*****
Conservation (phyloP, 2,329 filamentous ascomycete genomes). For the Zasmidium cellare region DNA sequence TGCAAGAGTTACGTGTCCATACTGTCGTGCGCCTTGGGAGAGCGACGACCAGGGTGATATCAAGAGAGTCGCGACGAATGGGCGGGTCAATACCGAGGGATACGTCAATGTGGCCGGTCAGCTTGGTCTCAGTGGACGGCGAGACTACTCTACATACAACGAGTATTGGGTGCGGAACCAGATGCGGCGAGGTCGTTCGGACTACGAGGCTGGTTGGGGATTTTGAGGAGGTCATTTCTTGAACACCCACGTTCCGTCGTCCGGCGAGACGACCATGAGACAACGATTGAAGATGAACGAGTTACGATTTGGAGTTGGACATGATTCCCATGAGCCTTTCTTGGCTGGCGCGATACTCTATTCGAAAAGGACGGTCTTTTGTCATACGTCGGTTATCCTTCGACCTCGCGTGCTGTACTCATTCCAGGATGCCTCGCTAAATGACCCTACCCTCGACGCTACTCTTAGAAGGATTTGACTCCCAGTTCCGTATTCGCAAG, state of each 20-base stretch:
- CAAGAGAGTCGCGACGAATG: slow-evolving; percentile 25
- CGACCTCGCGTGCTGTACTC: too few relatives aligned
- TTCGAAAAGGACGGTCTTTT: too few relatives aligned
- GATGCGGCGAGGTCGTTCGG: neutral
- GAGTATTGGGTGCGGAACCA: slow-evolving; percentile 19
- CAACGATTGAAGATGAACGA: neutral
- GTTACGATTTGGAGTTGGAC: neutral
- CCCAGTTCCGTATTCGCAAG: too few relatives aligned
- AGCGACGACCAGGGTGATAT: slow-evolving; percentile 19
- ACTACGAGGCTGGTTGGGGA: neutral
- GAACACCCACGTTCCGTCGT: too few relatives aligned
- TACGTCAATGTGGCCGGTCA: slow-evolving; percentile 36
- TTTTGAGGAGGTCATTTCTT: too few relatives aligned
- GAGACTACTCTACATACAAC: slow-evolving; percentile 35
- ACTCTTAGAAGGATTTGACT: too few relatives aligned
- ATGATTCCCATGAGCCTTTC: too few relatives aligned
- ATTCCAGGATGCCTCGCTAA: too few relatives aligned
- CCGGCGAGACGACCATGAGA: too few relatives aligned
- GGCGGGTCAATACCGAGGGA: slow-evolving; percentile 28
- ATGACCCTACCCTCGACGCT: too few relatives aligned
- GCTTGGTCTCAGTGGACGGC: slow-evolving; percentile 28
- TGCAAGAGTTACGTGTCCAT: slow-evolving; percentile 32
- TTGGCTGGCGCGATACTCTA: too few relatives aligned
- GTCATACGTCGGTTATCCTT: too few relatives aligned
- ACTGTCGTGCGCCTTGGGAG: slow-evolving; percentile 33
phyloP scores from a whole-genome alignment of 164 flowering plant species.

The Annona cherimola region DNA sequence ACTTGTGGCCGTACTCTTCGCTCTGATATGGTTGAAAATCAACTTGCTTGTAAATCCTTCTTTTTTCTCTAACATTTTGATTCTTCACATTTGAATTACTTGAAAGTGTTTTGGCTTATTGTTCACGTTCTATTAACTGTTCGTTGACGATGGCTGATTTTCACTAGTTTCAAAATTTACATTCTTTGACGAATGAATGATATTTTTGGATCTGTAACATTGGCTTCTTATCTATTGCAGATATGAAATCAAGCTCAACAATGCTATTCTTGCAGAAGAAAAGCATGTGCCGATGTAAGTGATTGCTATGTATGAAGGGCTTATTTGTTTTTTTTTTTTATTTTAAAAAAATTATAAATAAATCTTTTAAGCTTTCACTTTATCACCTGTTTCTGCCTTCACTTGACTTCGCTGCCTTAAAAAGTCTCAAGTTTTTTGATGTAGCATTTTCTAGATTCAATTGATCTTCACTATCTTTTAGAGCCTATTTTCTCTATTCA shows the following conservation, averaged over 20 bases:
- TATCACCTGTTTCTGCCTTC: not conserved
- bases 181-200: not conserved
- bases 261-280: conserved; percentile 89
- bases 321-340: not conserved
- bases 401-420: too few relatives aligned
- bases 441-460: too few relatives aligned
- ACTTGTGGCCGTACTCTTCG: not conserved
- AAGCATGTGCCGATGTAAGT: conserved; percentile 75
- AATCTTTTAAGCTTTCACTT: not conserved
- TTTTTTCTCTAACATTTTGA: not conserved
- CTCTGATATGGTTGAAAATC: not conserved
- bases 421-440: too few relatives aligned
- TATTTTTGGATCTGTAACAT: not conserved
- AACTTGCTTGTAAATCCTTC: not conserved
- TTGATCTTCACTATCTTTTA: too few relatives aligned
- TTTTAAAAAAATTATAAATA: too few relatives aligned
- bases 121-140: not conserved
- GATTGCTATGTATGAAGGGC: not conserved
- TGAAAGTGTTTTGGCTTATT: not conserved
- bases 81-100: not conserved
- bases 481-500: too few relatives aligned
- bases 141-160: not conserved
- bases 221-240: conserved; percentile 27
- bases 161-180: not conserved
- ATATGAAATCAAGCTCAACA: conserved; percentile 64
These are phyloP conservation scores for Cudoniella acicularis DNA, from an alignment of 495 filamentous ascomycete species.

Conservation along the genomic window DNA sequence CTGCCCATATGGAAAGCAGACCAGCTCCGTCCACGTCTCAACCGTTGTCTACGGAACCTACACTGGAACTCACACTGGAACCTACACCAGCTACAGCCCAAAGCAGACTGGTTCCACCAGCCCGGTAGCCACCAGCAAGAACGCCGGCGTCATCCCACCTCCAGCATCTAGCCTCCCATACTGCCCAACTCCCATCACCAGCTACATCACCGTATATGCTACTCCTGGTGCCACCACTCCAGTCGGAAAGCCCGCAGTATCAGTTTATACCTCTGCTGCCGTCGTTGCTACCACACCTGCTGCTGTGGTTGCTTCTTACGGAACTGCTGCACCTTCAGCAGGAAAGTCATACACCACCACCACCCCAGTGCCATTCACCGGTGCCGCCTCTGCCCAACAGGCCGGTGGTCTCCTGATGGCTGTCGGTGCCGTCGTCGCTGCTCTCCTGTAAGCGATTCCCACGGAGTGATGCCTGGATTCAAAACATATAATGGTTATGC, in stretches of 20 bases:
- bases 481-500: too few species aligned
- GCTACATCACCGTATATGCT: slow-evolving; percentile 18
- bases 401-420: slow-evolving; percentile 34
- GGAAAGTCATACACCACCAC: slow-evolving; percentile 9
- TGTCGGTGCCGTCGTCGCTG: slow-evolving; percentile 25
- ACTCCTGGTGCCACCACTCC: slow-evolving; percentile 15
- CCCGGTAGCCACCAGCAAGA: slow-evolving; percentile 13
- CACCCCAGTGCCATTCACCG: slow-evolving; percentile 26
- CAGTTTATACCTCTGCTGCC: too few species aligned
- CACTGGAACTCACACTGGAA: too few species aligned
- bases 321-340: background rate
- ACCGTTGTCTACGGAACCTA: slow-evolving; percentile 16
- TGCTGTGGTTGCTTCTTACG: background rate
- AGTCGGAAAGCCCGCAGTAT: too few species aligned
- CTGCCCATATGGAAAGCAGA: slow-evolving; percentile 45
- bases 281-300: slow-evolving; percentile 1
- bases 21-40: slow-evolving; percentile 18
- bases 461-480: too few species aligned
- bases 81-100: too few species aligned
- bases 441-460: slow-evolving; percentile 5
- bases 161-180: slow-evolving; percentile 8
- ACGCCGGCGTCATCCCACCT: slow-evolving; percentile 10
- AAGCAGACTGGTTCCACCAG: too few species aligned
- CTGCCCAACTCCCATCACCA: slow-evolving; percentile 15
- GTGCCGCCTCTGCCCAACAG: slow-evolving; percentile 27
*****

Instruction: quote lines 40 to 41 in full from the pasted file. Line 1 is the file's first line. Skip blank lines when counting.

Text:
- bases 421-440: too few relatives aligned
- TATTTTTGGATCTGTAACAT: not conserved